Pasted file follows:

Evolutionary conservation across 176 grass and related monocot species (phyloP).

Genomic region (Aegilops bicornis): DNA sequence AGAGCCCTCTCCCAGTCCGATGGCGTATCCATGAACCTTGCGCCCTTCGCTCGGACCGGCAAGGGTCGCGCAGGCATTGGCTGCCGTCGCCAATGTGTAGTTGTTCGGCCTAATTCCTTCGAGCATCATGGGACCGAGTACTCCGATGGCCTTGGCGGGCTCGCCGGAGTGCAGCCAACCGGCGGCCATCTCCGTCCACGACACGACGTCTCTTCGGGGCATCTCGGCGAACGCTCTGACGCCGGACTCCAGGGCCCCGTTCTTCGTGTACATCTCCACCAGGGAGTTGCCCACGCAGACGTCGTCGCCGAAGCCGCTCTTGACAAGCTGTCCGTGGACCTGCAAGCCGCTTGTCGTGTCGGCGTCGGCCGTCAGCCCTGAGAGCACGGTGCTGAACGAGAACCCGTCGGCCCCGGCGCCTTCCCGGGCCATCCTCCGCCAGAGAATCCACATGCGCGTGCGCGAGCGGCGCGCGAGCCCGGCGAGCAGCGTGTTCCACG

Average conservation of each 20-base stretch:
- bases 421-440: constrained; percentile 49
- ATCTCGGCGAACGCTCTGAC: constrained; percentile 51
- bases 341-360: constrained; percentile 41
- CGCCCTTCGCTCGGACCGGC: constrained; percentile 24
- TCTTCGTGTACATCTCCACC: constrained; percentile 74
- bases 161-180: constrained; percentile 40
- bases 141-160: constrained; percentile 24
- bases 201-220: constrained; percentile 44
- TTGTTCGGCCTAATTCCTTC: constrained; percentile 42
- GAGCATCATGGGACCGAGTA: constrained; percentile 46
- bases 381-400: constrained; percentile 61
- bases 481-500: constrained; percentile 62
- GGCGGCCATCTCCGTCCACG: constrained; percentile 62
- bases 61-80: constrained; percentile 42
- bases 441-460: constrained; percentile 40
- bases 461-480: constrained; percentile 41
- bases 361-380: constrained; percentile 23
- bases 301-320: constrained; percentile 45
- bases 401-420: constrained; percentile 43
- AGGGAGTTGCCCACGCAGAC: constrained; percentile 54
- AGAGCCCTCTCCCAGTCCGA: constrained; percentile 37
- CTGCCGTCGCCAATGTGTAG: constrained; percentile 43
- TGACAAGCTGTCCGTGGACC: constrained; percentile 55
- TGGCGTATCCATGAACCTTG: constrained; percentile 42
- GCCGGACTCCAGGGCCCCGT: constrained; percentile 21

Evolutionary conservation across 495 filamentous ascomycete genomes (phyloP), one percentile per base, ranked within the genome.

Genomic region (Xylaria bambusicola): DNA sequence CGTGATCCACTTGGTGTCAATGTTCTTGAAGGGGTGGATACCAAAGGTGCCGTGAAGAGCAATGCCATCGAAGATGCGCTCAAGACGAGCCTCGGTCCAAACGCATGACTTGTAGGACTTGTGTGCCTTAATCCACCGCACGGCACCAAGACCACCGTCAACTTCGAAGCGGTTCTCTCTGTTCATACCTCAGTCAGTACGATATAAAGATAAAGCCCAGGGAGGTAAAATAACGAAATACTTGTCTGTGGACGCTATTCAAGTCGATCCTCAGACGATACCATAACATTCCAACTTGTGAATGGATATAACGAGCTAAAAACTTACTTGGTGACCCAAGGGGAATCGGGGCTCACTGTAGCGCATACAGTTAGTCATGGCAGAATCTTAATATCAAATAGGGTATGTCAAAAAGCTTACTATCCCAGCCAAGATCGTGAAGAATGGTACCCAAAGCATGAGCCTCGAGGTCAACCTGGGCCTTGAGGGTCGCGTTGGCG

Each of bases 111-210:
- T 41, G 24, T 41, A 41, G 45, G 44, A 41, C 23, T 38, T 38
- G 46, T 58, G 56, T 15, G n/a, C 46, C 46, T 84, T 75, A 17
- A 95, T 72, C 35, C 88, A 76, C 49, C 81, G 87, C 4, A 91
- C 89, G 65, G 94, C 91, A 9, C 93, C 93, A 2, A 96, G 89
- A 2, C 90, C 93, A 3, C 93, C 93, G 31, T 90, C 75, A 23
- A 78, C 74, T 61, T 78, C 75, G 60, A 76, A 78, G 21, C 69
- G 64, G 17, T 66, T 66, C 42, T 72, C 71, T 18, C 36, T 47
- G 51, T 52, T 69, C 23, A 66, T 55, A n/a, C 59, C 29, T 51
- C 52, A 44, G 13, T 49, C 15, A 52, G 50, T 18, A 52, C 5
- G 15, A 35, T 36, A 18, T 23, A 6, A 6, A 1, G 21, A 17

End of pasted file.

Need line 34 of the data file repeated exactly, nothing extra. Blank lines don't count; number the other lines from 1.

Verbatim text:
- A 95, T 72, C 35, C 88, A 76, C 49, C 81, G 87, C 4, A 91